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The AAPG/Datapages Combined Publications Database

AAPG Bulletin


Volume: 67 (1983)

Issue: 3. (March)

First Page: 456

Last Page: 456

Title: Storm-Deposited Outer Shelf Facies from Precambrian Ortega Group, New Mexico: ABSTRACT

Author(s): Kenneth A. Eriksson, Kristian Soegaard

Article Type: Meeting abstract


The 1,700 million year old Ortega Group in northern New Mexico accumulated in diverse shallow shelf environments under the influence of tidal, wave, and storm processes. Tidal and fair-weather wave reworking dominated the inner shelf but a significant storm overprint is indicated by offshore-directed trough cross-stratification, and winnowed lags and scour channels at the top of tabular units. Storm-surge currents supplied sand to the outer, mud dominated shelf where deposition occurred predominantly under flat-bed conditions. Amalgamated, upward-thickening depositional units of horizontally stratified sandstone comprise 1 to 7 m (3 to 23 ft) thick genetic packages. Based on their position in the progradational shelf sequence, these sandstones are inferred to have accumul ted in proximal reaches of the outer shelf. The upper parts of individual 2 to 25 cm (.78 to 9.8 in.) thick depositional units are commonly defined by inter-laminated siltstone and mudstone, and the thinner basal sandstones frequently have wave-rippled tops. Scour channels are often present at the top of the sandstone packages. The sandstone:mudstone ratio decreases outward on the shelf with discrete, 2 to 5 cm (.78 to 1.9 in.) thick, horizontally-stratified sandstone beds and rare hummocky cross-stratified beds passing distally into mm-thick horizontally stratified sandstones. Associated lenticular sandstones are exclusively wave rippled. The preponderance of horizontal stratification in outer shelf sandstones coupled with the resemblance of individual depositional units to b-d turbidit beds suggests suspension fallout under conditions of high but waning bed shear. Such conditions may have been related to unidirectional storm surge currents or oscillatory storm waves; the paucity of hummocky cross-stratification may favor the former process. Wave-rippled sandstones developed through fair-weather reworking of the storm-deposited sandstones. In the absence of bioturbation, Precambrian shelf sequences provide an excellent opportunity for studying outer shelf depositional facies and processes.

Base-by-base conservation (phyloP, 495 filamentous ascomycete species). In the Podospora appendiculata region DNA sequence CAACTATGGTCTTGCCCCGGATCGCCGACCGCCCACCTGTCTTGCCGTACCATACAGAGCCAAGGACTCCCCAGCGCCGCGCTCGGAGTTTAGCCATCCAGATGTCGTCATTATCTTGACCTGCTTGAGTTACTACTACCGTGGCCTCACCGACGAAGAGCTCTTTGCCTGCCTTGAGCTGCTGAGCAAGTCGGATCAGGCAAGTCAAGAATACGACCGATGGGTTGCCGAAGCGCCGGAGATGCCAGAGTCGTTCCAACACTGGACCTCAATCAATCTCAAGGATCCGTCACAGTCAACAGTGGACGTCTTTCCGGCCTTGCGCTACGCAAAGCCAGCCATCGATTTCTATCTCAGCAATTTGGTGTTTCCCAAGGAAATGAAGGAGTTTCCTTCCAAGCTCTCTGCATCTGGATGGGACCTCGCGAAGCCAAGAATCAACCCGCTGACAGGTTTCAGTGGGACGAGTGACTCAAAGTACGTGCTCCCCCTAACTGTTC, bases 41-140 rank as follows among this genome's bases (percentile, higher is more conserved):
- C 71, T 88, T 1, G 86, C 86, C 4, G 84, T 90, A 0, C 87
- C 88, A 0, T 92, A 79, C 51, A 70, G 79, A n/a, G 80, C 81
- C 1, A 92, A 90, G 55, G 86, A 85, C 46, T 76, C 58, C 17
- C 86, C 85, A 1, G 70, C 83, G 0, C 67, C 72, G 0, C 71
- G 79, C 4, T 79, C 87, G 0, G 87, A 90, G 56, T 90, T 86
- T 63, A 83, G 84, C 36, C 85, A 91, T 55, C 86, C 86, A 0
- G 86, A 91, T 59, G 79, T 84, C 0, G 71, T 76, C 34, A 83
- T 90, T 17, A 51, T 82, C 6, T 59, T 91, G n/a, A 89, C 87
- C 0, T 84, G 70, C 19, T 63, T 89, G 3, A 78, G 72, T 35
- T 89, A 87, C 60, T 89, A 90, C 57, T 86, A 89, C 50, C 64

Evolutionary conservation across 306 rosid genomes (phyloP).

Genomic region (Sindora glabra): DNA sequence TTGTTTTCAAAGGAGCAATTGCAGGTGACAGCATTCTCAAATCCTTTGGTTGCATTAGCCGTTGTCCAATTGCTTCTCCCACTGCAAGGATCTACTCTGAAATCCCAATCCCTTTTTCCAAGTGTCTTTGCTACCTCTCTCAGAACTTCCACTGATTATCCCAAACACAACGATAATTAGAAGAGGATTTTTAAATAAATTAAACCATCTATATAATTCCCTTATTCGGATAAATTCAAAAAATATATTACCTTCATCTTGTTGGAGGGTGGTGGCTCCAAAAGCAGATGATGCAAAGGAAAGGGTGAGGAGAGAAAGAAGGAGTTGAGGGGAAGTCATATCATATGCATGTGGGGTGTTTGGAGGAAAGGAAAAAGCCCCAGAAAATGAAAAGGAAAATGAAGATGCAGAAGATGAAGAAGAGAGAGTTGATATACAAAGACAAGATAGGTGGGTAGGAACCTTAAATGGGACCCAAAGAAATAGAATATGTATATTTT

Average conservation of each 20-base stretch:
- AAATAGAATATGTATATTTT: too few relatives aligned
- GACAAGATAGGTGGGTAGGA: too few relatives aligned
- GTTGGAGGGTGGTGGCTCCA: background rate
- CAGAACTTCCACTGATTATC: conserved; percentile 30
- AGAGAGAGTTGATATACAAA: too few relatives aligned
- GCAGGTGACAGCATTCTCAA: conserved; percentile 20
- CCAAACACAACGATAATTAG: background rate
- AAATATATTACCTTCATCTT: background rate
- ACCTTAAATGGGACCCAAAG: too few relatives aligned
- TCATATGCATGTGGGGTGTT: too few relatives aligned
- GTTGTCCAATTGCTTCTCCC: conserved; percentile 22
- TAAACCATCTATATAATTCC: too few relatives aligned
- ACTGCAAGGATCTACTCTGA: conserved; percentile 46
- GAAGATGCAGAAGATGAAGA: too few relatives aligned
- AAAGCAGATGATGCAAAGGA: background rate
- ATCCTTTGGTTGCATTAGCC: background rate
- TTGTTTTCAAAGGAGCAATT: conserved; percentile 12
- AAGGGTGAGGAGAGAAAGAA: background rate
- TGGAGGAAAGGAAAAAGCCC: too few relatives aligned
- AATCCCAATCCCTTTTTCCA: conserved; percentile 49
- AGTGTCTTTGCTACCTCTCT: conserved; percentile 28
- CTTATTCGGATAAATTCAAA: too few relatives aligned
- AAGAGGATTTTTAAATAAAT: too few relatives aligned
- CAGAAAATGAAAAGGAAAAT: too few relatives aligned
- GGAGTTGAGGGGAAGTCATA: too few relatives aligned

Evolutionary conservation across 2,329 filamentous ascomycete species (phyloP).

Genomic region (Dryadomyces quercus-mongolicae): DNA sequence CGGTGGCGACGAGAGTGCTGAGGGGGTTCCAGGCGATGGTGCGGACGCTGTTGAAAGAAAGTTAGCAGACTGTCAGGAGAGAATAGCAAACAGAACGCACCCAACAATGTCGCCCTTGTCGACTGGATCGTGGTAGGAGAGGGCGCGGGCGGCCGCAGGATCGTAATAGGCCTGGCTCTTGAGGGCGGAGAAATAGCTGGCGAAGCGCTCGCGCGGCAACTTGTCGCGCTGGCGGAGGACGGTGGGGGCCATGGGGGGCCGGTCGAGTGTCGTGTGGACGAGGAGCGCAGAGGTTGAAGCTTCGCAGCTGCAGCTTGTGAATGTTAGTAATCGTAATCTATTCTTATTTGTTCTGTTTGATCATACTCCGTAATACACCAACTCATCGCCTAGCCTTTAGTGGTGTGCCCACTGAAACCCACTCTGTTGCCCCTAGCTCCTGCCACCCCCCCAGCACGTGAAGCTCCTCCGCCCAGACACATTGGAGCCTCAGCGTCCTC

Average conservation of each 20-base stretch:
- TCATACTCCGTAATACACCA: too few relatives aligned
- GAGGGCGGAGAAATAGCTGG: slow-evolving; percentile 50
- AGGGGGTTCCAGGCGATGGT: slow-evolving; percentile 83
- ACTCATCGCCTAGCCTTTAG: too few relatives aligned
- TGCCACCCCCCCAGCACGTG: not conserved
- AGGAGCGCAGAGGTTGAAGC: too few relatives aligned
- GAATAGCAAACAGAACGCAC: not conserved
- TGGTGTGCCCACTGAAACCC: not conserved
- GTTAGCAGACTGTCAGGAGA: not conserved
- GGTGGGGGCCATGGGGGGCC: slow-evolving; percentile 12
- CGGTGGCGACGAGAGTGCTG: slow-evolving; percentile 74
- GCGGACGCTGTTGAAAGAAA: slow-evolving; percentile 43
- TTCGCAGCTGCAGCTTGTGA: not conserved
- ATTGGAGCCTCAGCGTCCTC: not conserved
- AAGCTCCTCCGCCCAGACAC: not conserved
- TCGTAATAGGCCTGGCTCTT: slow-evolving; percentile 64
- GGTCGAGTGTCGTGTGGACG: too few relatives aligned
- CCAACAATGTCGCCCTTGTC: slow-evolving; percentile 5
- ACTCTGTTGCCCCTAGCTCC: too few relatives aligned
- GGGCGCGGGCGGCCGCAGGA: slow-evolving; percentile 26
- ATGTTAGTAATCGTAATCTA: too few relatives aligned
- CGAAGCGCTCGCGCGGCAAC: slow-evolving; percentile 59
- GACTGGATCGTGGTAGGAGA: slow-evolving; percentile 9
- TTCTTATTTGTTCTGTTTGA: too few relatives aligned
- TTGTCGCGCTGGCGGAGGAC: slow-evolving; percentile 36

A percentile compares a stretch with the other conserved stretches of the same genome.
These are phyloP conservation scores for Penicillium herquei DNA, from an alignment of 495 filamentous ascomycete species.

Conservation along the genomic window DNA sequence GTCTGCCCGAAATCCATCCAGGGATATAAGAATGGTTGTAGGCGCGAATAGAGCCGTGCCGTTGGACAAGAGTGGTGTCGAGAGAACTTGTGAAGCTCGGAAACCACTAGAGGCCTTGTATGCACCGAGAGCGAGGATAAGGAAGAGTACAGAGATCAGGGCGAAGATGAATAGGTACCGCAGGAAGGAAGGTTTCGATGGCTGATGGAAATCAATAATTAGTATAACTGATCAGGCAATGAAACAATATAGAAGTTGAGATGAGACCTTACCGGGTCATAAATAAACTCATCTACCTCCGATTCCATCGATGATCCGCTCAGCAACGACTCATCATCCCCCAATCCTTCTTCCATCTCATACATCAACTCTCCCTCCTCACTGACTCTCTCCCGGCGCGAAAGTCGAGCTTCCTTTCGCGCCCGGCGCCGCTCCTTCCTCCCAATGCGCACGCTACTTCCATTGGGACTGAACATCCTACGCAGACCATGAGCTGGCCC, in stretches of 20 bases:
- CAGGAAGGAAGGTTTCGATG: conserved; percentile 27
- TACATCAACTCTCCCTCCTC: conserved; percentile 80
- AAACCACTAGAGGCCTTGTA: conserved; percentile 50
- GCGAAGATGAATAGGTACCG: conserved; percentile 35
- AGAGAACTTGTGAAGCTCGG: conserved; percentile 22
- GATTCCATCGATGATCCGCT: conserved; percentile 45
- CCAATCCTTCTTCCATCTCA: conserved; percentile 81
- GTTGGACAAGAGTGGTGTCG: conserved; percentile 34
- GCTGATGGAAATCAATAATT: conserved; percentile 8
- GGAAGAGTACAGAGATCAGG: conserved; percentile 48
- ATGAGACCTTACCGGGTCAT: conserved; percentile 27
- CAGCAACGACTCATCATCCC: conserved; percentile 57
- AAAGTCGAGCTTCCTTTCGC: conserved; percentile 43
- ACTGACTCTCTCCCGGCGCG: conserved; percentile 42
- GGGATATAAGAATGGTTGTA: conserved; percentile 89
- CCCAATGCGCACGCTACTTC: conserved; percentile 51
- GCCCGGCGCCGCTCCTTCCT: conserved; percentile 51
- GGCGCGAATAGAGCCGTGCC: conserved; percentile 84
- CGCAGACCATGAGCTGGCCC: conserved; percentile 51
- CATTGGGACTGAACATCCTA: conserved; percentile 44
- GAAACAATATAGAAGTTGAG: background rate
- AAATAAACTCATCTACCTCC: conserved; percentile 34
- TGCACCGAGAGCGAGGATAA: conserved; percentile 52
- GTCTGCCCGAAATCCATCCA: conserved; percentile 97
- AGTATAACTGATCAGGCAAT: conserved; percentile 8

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Copyright 1997 American Association of Petroleum Geologists